This Is Love
Crazy, Stupid, Love is brought to us by two writers – one of which directed the wholly average I Love You, Phillip Morris. This movie isn’t greatly different but in trying to pull itself up out of a wealth of mediocre rom-coms, Crazy, Stupid, Love makes a valiant attempt at creating something fresh. Naturally, it’s not a complete success but at least there’s something about it that feels new, despite clinging to an extremely familiar structure.
During what appears to be a standard night out, Emily Weaver [Moore] abruptly blurts out that she has slept with another man and wants a divorce. This utterly shocks her husband, Cal [Carell], but rather than becoming overly emotional, he bitterly shuffles aside. In an attempt to move on, Cal frequents a bar littered with young singles, one of whom, Jacob [Gosling] appears every single night, always going home with a different woman. Taking pity on Cal, Jacob calls him over and insists he will help him change his image, outlook on life and sexual prospects. Feeling he has little to lose, Cal agrees to the make-over and begins to learn the ways of Jacob Palmer – which largely consists of wads of cash, overbearing confidence and terrible one-liners; all of which seems to work. After a few one night stands, Cal sorely misses his wife and family, at the same time, Jacob starts to fall for the one girl who has shown a resilience to his ‘charms’ and the only girl he can seemingly talk about himself with. At the same time, we follow a support thread depicting the growing crush Cal’s son feels for his babysitter, and her feelings for Cal.
The main structural problem stems from the complete dismissal of certain characters at times. So rather than following everyone, we focus on one individual for half an hour, then suddenly leap to a completely different development and you can’t help but feel rather disorientated. Add to that incredibly disjointed pacing, gimmicky support characters and half-arsed editing and you’re pretty much lost. On top of that, there’s the contradictory element to the story. I’m sure the initial message was an upbeat one that illustrates no matter how hard life can hit you, things generally pan out.. providing you stay true to yourself. But that gets lost under layers of back-and-forthing and confusion before the lead characters simply turn to the camera and shrug, whilst laughing hysterically; as if to say, ‘What are you gonna do?’ obnoxiously. This probably comes from the fact that the script’s central relationship is that of a pair of divorced forty year olds, with a twenty-something relationship thrown in for younger audiences and a kid crush for the cutesy factor. In other words, it feels like the script was written as a divorce rom-com but needed various elements to spice it up and appeal to a wider demographic; which is unfortunate because the chemistry and frustration between Carell and Moore is certainly present and one of the film’s more interesting suits.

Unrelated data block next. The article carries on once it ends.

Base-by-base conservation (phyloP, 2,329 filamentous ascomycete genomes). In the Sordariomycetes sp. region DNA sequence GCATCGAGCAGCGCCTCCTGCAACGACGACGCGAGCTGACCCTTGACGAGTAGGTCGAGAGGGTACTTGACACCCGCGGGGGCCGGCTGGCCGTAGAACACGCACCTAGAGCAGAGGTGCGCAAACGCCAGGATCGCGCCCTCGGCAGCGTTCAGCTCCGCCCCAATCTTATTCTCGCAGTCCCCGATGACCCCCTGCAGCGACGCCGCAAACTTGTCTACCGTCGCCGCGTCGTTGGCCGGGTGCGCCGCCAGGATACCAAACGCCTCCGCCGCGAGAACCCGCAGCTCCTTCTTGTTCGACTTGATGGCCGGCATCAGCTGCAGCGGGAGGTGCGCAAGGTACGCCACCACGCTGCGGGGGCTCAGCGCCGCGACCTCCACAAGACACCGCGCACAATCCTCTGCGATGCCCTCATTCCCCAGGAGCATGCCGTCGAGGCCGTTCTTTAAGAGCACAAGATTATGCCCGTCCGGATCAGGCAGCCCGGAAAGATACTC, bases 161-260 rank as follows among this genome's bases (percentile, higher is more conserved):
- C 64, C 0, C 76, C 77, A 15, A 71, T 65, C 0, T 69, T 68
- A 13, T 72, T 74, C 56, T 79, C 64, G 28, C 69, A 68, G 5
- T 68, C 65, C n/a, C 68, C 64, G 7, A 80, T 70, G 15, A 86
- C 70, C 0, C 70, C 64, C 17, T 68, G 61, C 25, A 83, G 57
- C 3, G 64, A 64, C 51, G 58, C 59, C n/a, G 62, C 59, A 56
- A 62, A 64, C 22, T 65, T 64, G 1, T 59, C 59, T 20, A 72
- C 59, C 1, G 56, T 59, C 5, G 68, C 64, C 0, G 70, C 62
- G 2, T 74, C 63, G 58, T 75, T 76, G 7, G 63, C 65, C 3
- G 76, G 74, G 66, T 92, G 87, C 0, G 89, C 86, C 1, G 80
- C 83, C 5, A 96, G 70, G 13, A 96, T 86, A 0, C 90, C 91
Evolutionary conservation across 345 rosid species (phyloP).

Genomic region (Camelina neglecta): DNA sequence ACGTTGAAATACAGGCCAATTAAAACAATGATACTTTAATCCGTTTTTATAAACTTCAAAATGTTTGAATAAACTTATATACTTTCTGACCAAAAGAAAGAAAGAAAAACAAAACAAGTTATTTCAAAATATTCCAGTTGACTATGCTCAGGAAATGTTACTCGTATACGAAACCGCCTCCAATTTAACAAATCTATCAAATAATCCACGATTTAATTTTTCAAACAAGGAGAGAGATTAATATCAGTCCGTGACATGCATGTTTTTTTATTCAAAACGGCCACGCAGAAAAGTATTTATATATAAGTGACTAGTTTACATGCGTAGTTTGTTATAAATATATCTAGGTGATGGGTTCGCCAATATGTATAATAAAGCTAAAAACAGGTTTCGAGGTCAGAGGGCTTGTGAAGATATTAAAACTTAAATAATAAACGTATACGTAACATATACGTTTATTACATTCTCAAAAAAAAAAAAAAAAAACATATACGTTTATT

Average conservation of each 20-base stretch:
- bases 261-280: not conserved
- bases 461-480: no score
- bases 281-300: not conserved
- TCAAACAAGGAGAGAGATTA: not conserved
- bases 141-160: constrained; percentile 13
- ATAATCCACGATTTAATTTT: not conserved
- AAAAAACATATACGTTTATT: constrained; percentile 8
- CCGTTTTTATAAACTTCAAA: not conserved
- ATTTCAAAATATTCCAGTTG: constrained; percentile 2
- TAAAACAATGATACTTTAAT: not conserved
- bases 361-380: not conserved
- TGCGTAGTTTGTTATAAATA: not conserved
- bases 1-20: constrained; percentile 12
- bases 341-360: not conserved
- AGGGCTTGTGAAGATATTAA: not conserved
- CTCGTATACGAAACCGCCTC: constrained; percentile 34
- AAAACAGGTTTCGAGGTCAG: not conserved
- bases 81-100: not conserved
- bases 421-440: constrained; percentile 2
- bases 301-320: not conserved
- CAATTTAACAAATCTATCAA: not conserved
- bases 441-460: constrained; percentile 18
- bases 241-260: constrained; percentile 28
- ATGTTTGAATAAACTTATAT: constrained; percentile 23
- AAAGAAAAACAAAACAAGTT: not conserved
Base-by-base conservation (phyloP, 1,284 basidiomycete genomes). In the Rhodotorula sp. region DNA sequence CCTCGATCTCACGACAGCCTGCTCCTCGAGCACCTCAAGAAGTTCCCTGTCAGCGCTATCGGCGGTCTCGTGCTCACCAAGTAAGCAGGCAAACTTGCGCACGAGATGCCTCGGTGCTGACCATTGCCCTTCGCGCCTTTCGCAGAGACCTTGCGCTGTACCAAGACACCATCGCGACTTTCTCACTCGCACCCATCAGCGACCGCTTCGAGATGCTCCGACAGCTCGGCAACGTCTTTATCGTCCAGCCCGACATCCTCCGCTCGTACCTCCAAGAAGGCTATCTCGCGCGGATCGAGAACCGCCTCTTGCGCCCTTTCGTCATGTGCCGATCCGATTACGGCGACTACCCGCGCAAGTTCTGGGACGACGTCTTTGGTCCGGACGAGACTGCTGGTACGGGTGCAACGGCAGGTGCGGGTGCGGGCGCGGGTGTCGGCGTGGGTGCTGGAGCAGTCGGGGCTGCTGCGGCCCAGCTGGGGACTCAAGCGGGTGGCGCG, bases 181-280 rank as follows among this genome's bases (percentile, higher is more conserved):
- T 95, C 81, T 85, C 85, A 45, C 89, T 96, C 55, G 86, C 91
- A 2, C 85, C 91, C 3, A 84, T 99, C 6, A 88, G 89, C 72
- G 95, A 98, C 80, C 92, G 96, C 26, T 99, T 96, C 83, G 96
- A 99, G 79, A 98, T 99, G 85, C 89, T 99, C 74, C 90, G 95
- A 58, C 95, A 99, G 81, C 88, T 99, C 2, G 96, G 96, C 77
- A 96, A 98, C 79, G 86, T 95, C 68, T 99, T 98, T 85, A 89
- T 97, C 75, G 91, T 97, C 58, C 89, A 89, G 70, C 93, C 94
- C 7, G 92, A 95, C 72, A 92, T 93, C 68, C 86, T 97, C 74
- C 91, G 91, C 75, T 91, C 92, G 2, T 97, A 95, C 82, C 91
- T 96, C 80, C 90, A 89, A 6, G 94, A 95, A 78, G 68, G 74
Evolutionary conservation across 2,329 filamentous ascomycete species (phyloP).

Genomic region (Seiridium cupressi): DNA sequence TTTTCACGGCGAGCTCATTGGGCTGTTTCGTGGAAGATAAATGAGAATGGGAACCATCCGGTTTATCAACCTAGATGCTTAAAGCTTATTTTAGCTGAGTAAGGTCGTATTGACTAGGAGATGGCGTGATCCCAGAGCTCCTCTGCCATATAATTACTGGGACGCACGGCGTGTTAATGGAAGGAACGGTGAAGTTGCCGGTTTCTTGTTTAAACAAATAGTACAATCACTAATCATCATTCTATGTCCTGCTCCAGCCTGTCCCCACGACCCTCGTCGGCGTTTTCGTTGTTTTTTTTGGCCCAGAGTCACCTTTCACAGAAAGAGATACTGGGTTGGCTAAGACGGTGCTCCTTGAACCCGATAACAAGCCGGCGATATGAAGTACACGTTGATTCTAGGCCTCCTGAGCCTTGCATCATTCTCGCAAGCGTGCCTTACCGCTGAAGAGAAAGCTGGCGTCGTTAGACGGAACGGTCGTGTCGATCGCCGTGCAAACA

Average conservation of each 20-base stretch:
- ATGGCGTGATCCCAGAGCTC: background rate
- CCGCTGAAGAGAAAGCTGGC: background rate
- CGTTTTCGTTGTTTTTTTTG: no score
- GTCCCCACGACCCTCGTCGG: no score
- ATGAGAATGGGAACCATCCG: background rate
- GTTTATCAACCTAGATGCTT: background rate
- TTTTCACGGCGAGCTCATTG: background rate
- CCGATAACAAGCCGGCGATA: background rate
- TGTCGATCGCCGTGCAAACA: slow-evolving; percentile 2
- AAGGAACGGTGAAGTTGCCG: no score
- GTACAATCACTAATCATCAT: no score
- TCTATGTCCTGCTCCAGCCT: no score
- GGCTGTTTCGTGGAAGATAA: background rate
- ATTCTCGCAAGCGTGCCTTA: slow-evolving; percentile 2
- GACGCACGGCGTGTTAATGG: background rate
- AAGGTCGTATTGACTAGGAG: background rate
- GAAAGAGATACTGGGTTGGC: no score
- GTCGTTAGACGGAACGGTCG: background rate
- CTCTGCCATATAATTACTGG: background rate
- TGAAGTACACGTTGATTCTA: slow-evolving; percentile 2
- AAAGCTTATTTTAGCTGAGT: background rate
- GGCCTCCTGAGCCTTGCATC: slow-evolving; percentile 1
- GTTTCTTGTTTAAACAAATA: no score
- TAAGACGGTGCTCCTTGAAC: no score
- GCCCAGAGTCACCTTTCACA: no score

I had just started writing about the completely dismissible score but as it was so forgettable, I’ll just press on.
I think it’s fair to say everyone would agree the film is worth seeing solely for the amusing development in the third act, the one event that combines perfect timing with hilarious reactionary performances. But outside of that, the humour is largely flat and more often than not misfires completely. In a surprisingly commendable move, the screenplay tends to avoid the easy setup of simply making Cal the butt of every joke, instead Carell plays the entire thing as a straight-comedy/drama and subsequently adds a sense of realism to the story. In the same way, Moore could have been pitched as either a desperately jealous, resentful woman or a cold, manipulative schemer but she too portrays her character realistically, projecting an almost forlorn regret throughout. Other than that, the supports just feel like something to cut away to. Both Gosling and Emma Stone have amusing elements to their characters and although I’ve highlighted Gosling’s character below, neither actor really gets the chance to shine or convey anything other than a two dimensional, semi-predictable caricature. On the upside, the film ended rather well, with a pleasant (albeit confused) message and reasonable tone.
23rd September 2011
The Scene To Look Out For:
Desperate to get back to his old life, Cal begins breaking into his old shed and tending the garden during the night. I’m not entirely sure why I enjoyed these scenes so much, possibly for the fact that it wasn’t overly milked, but they were a surprisingly tender break which afforded a few decent moments.
Gosling’s character is a bit of a dick. As the film opens, you can’t help but hate the confident prick. But as the story progresses, you find yourself amused by the prick. I wouldn’t say we get to the stage where we root for him or in any way like his character but to portray an arsehole and find something affable about that is certainly a sign of good writing.
“The war between the sexes is over. We won the second women started doing pole dancing for exercise”
In A Few Words:
“Not nearly as bad as I had initially predicted yet despite avoiding the same old recycled developments, it still manages to fall short of anything greatly substantial”